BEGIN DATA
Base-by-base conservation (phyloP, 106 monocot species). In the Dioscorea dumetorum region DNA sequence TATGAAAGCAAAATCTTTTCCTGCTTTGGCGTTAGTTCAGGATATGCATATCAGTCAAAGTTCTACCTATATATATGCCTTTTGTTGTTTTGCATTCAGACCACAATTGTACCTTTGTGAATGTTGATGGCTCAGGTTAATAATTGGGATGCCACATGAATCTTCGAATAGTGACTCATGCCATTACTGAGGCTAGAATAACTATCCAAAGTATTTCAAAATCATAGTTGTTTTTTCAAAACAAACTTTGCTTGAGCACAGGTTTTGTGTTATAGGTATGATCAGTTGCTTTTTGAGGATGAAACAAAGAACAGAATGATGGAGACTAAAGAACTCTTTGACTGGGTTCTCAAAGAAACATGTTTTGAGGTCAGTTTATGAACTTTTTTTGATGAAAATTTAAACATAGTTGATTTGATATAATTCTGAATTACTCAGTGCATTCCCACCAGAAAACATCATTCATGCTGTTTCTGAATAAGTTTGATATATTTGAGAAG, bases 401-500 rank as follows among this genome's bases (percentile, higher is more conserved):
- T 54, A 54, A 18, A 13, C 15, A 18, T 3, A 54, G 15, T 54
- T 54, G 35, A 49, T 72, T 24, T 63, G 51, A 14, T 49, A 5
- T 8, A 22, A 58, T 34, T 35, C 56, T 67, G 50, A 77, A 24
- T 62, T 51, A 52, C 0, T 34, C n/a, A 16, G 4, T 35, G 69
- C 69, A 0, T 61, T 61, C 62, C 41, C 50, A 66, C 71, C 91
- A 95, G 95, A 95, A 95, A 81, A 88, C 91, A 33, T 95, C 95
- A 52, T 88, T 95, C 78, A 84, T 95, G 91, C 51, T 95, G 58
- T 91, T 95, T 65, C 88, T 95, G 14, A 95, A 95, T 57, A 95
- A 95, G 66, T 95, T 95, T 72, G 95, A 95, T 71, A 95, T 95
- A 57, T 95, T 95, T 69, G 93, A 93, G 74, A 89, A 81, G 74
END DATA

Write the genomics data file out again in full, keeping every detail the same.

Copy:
Base-by-base conservation (phyloP, 106 monocot species). In the Dioscorea dumetorum region DNA sequence TATGAAAGCAAAATCTTTTCCTGCTTTGGCGTTAGTTCAGGATATGCATATCAGTCAAAGTTCTACCTATATATATGCCTTTTGTTGTTTTGCATTCAGACCACAATTGTACCTTTGTGAATGTTGATGGCTCAGGTTAATAATTGGGATGCCACATGAATCTTCGAATAGTGACTCATGCCATTACTGAGGCTAGAATAACTATCCAAAGTATTTCAAAATCATAGTTGTTTTTTCAAAACAAACTTTGCTTGAGCACAGGTTTTGTGTTATAGGTATGATCAGTTGCTTTTTGAGGATGAAACAAAGAACAGAATGATGGAGACTAAAGAACTCTTTGACTGGGTTCTCAAAGAAACATGTTTTGAGGTCAGTTTATGAACTTTTTTTGATGAAAATTTAAACATAGTTGATTTGATATAATTCTGAATTACTCAGTGCATTCCCACCAGAAAACATCATTCATGCTGTTTCTGAATAAGTTTGATATATTTGAGAAG, bases 401-500 rank as follows among this genome's bases (percentile, higher is more conserved):
- T 54, A 54, A 18, A 13, C 15, A 18, T 3, A 54, G 15, T 54
- T 54, G 35, A 49, T 72, T 24, T 63, G 51, A 14, T 49, A 5
- T 8, A 22, A 58, T 34, T 35, C 56, T 67, G 50, A 77, A 24
- T 62, T 51, A 52, C 0, T 34, C n/a, A 16, G 4, T 35, G 69
- C 69, A 0, T 61, T 61, C 62, C 41, C 50, A 66, C 71, C 91
- A 95, G 95, A 95, A 95, A 81, A 88, C 91, A 33, T 95, C 95
- A 52, T 88, T 95, C 78, A 84, T 95, G 91, C 51, T 95, G 58
- T 91, T 95, T 65, C 88, T 95, G 14, A 95, A 95, T 57, A 95
- A 95, G 66, T 95, T 95, T 72, G 95, A 95, T 71, A 95, T 95
- A 57, T 95, T 95, T 69, G 93, A 93, G 74, A 89, A 81, G 74